THX 1138

THX 1138Synopsis: “Work hard, increase production, prevent accidents, and be happy.” THX 1138, George Lucas’ directorial debut, presents a cold, dystopian future in which individual thought and love are forbidden. But two citizens dare to rebel.

LUH 3417, a disenchanted surveillance worker, consciously stops taking her mandatory drugs — medication that suppresses emotions — and gives placebos to her roommate, THX 1138. Now free to feel, the two fall in love, but find themselves on the run for breaking laws of conformity.


THX 1138 7.75

eyelights: its dystopic vision. its stylistic look.
eyesores: its lack of suspense.

“What’s wrong?”

Before ‘Star Wars‘, there was ‘American Graffiti‘. It’s hard to imagine, but it’s true; George Lucas made a nostalgic dramedy before his landmark space opera. But, before ‘American Graffiti’, there was ‘THX 1138’, a dystopic sci-fi drama.

Now that makes more sense.

Though the average moviegoer (and probably many ‘Star Wars’ fans!) have not seen it, they may be familiar with the name via George Lucas’ “THX” logo on movies and home theatre equipment – it’s a brand that’s been marketed for decades.

The picture is rooted in a student film that Lucas made in 1967 at USC: Set in the future, and named after its protagonist, it tells the story of a man whose life is radically changed when his partner substitutes his state-mandated medication.

Initially content with the precision work he did by day, and with his sedate homelife by night, he begins to lose his focus – and impulses long-repressed surge in him, leading him to arrest and an elaborate escape from the megacity’s robot cops.

Released in 1971, ‘THX 1138’ is a slow-paced picture that is akin to a cross between ‘1984‘ and ‘Logan’s Run‘. Though it didn’t find its public at the time, it has since grown a cult following – thanks in no small part to the success of ‘Star Wars’.

The picture stars none other than Robert Duvall in the lead and even netted Donald Pleasance for a secondary role. It follows THX 1138 as he awakens to the dark realities of his life and chooses to escape the repression of his humanity.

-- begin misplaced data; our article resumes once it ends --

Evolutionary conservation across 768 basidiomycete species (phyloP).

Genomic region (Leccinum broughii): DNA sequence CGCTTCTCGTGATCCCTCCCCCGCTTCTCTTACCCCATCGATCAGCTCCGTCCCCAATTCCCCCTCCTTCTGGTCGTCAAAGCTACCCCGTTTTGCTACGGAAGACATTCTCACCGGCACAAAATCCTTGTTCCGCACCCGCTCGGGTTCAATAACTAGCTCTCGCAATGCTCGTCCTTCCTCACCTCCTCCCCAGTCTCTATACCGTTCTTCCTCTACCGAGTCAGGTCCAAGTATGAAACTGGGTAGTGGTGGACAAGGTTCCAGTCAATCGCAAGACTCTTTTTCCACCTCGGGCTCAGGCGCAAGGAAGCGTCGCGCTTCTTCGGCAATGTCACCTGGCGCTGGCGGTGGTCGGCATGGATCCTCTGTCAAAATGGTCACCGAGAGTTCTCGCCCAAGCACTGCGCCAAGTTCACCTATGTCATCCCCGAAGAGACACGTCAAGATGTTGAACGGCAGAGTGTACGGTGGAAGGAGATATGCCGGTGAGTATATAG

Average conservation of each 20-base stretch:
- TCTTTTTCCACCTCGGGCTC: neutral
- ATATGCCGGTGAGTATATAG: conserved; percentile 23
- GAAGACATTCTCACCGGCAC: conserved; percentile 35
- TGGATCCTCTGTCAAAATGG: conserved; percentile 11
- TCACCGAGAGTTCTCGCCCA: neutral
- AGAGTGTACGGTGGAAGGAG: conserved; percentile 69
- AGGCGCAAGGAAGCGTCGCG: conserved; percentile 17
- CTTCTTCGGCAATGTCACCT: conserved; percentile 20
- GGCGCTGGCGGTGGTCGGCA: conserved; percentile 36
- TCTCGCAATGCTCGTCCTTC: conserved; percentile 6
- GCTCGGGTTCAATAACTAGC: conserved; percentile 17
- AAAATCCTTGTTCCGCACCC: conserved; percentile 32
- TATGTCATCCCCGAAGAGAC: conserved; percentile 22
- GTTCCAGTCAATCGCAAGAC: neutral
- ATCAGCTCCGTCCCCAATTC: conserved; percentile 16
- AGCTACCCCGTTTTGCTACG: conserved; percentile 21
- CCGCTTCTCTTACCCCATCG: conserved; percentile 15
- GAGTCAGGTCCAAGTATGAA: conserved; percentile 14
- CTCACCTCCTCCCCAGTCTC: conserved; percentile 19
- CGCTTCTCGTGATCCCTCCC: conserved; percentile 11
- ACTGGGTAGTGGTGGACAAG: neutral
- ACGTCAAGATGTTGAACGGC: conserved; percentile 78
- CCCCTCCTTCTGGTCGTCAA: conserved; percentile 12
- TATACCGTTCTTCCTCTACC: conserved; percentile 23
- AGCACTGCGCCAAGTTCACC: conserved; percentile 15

It’s not an easily accessible film: many of the scenes are static and antiseptic, with everything submerged in white – and, with everyone sedated, it’s also emotionally neutered. It perfectly echoes the existence that has been fashioned for them.

But it’s not a joyride; it lacks suspense and urgency.

In fact, even the third act, which was intended to add a little bit of zest to the proceedings, lacks the vibrancy that one has come to expect from Lucas. The car chase, for instance, is particularly unremarkable and exciting. As is the ending.

Where the picture really stumbles, in truth, is with THX’s escape, which seems simplistic (especially given that they’re all monitored all the time!), and with the police androids, which are stiff and unrealistic, leaving one mildly skeptical.

But there are still a number of images that stay impregnated in one’s memory, like the laboratory-like workspace that THX works in, the ironic automated confessionals, the strange masturbatory videos that he watches and the detention facilities.

Despite his limited budget and the strained ability of 1970s technology, Lucas managed to shape a future that is remarkable and plausible – at least contextually. Yes, he would do it differently now, but it’s impressive all things considered.

And I very much believe that a future where everyone is molded and controlled, where the state strips us of our humanity for its own benefit, could become a reality. It’s this possibility that makes ‘THX 1138’ compelling, especially in this age.

‘THX 1138′ is a notable dystopian cinematic vision of the future. While it’s clearly derivative, and is anything but perfect, it’s a significant first step in the development of George Lucas’ storytelling abilities. For that it’s well-worth seeing.

THX isn’t just a brand name. It’s a beginning.

Nota bene: The 1971 studio version has never been released on home video. The version first made available was a 1977 Lucas re-edit. And that was never issued on DVD or Blu-ray – instead, Lucas tweaked it even further for a 2004 release.

Date of viewing: Nov 4-5, 2016

2 responses to “THX 1138

  1. Great review. I watched it last weekend and your comments match my sentiments as well. I thought the special effects, especially when he at work, have held up particularly well (unless they were tidied up in 2004?). Had any film or novel had a character who was a hologram before?
    Robert Duvall and Maggie McOmie were excellent.
    In Australia, AFAIK, it has never been shown on tv.

    • If you’re not sure which version you watched, you can compare them here:

      I’ve read comments from purists that the so-called “director’s cut” spoils the mood. But I haven’t seen it yet.

      A quick look at IMDB suggests that ‘THX 1138’ is indeed the first picture with a hologram in it.

      (Again, it was a quick search – please don’t quote me on that 😉

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